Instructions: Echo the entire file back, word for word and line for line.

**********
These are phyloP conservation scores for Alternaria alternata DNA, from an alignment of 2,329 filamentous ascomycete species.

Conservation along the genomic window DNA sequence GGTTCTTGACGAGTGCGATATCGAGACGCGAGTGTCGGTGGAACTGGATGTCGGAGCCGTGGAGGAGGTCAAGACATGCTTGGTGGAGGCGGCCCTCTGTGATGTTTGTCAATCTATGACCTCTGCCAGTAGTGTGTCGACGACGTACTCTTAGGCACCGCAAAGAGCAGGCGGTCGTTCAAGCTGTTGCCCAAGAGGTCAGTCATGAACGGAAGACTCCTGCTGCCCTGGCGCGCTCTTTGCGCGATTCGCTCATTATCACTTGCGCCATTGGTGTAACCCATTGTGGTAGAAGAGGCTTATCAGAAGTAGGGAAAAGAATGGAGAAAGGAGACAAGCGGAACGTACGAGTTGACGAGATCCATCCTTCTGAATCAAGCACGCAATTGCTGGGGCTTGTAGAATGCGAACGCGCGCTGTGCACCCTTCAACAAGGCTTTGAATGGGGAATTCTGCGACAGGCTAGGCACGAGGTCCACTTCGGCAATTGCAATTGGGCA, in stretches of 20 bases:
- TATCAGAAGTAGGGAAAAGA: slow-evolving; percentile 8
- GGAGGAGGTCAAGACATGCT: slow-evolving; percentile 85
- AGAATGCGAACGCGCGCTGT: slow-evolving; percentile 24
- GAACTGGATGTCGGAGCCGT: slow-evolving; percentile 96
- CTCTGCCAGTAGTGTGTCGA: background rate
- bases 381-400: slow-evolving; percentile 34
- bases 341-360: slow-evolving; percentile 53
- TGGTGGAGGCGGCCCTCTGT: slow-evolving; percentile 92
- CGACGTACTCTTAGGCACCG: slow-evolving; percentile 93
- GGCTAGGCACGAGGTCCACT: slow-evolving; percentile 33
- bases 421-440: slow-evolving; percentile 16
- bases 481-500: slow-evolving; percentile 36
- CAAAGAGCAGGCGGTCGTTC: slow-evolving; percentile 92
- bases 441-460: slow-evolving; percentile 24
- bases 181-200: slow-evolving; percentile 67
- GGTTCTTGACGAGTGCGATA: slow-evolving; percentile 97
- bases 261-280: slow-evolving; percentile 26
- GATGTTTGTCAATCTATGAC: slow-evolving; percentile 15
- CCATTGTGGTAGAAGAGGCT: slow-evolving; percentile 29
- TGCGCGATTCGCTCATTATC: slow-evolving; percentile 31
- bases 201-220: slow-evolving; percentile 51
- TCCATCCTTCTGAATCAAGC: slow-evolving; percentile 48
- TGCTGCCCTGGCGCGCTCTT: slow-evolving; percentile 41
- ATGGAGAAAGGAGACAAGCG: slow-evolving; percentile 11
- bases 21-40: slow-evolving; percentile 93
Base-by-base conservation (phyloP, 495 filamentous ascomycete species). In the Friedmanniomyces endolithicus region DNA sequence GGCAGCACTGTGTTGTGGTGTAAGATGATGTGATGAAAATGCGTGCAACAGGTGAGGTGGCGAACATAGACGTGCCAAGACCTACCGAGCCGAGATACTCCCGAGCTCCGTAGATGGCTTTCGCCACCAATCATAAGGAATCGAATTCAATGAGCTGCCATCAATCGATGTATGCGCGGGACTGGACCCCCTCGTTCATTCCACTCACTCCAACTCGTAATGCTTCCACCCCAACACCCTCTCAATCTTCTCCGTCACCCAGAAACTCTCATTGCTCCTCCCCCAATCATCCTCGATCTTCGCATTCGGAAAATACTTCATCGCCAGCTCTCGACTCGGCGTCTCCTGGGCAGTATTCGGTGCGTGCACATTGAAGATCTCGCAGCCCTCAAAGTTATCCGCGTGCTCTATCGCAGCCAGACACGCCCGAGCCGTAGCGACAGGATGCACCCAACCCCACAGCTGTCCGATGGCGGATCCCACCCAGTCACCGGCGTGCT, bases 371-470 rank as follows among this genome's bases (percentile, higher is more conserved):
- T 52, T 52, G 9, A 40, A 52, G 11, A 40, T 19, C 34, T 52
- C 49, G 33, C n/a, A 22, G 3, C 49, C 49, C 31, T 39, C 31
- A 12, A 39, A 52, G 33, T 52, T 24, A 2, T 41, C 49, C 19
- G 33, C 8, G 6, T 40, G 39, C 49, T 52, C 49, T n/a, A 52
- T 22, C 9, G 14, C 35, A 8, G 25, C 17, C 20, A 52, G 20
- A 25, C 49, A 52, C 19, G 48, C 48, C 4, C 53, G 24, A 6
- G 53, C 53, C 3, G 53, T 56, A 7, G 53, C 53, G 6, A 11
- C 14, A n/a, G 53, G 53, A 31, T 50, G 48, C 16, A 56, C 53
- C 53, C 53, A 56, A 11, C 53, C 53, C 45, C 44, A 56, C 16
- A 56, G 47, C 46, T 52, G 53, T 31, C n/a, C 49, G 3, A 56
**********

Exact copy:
These are phyloP conservation scores for Alternaria alternata DNA, from an alignment of 2,329 filamentous ascomycete species.

Conservation along the genomic window DNA sequence GGTTCTTGACGAGTGCGATATCGAGACGCGAGTGTCGGTGGAACTGGATGTCGGAGCCGTGGAGGAGGTCAAGACATGCTTGGTGGAGGCGGCCCTCTGTGATGTTTGTCAATCTATGACCTCTGCCAGTAGTGTGTCGACGACGTACTCTTAGGCACCGCAAAGAGCAGGCGGTCGTTCAAGCTGTTGCCCAAGAGGTCAGTCATGAACGGAAGACTCCTGCTGCCCTGGCGCGCTCTTTGCGCGATTCGCTCATTATCACTTGCGCCATTGGTGTAACCCATTGTGGTAGAAGAGGCTTATCAGAAGTAGGGAAAAGAATGGAGAAAGGAGACAAGCGGAACGTACGAGTTGACGAGATCCATCCTTCTGAATCAAGCACGCAATTGCTGGGGCTTGTAGAATGCGAACGCGCGCTGTGCACCCTTCAACAAGGCTTTGAATGGGGAATTCTGCGACAGGCTAGGCACGAGGTCCACTTCGGCAATTGCAATTGGGCA, in stretches of 20 bases:
- TATCAGAAGTAGGGAAAAGA: slow-evolving; percentile 8
- GGAGGAGGTCAAGACATGCT: slow-evolving; percentile 85
- AGAATGCGAACGCGCGCTGT: slow-evolving; percentile 24
- GAACTGGATGTCGGAGCCGT: slow-evolving; percentile 96
- CTCTGCCAGTAGTGTGTCGA: background rate
- bases 381-400: slow-evolving; percentile 34
- bases 341-360: slow-evolving; percentile 53
- TGGTGGAGGCGGCCCTCTGT: slow-evolving; percentile 92
- CGACGTACTCTTAGGCACCG: slow-evolving; percentile 93
- GGCTAGGCACGAGGTCCACT: slow-evolving; percentile 33
- bases 421-440: slow-evolving; percentile 16
- bases 481-500: slow-evolving; percentile 36
- CAAAGAGCAGGCGGTCGTTC: slow-evolving; percentile 92
- bases 441-460: slow-evolving; percentile 24
- bases 181-200: slow-evolving; percentile 67
- GGTTCTTGACGAGTGCGATA: slow-evolving; percentile 97
- bases 261-280: slow-evolving; percentile 26
- GATGTTTGTCAATCTATGAC: slow-evolving; percentile 15
- CCATTGTGGTAGAAGAGGCT: slow-evolving; percentile 29
- TGCGCGATTCGCTCATTATC: slow-evolving; percentile 31
- bases 201-220: slow-evolving; percentile 51
- TCCATCCTTCTGAATCAAGC: slow-evolving; percentile 48
- TGCTGCCCTGGCGCGCTCTT: slow-evolving; percentile 41
- ATGGAGAAAGGAGACAAGCG: slow-evolving; percentile 11
- bases 21-40: slow-evolving; percentile 93
Base-by-base conservation (phyloP, 495 filamentous ascomycete species). In the Friedmanniomyces endolithicus region DNA sequence GGCAGCACTGTGTTGTGGTGTAAGATGATGTGATGAAAATGCGTGCAACAGGTGAGGTGGCGAACATAGACGTGCCAAGACCTACCGAGCCGAGATACTCCCGAGCTCCGTAGATGGCTTTCGCCACCAATCATAAGGAATCGAATTCAATGAGCTGCCATCAATCGATGTATGCGCGGGACTGGACCCCCTCGTTCATTCCACTCACTCCAACTCGTAATGCTTCCACCCCAACACCCTCTCAATCTTCTCCGTCACCCAGAAACTCTCATTGCTCCTCCCCCAATCATCCTCGATCTTCGCATTCGGAAAATACTTCATCGCCAGCTCTCGACTCGGCGTCTCCTGGGCAGTATTCGGTGCGTGCACATTGAAGATCTCGCAGCCCTCAAAGTTATCCGCGTGCTCTATCGCAGCCAGACACGCCCGAGCCGTAGCGACAGGATGCACCCAACCCCACAGCTGTCCGATGGCGGATCCCACCCAGTCACCGGCGTGCT, bases 371-470 rank as follows among this genome's bases (percentile, higher is more conserved):
- T 52, T 52, G 9, A 40, A 52, G 11, A 40, T 19, C 34, T 52
- C 49, G 33, C n/a, A 22, G 3, C 49, C 49, C 31, T 39, C 31
- A 12, A 39, A 52, G 33, T 52, T 24, A 2, T 41, C 49, C 19
- G 33, C 8, G 6, T 40, G 39, C 49, T 52, C 49, T n/a, A 52
- T 22, C 9, G 14, C 35, A 8, G 25, C 17, C 20, A 52, G 20
- A 25, C 49, A 52, C 19, G 48, C 48, C 4, C 53, G 24, A 6
- G 53, C 53, C 3, G 53, T 56, A 7, G 53, C 53, G 6, A 11
- C 14, A n/a, G 53, G 53, A 31, T 50, G 48, C 16, A 56, C 53
- C 53, C 53, A 56, A 11, C 53, C 53, C 45, C 44, A 56, C 16
- A 56, G 47, C 46, T 52, G 53, T 31, C n/a, C 49, G 3, A 56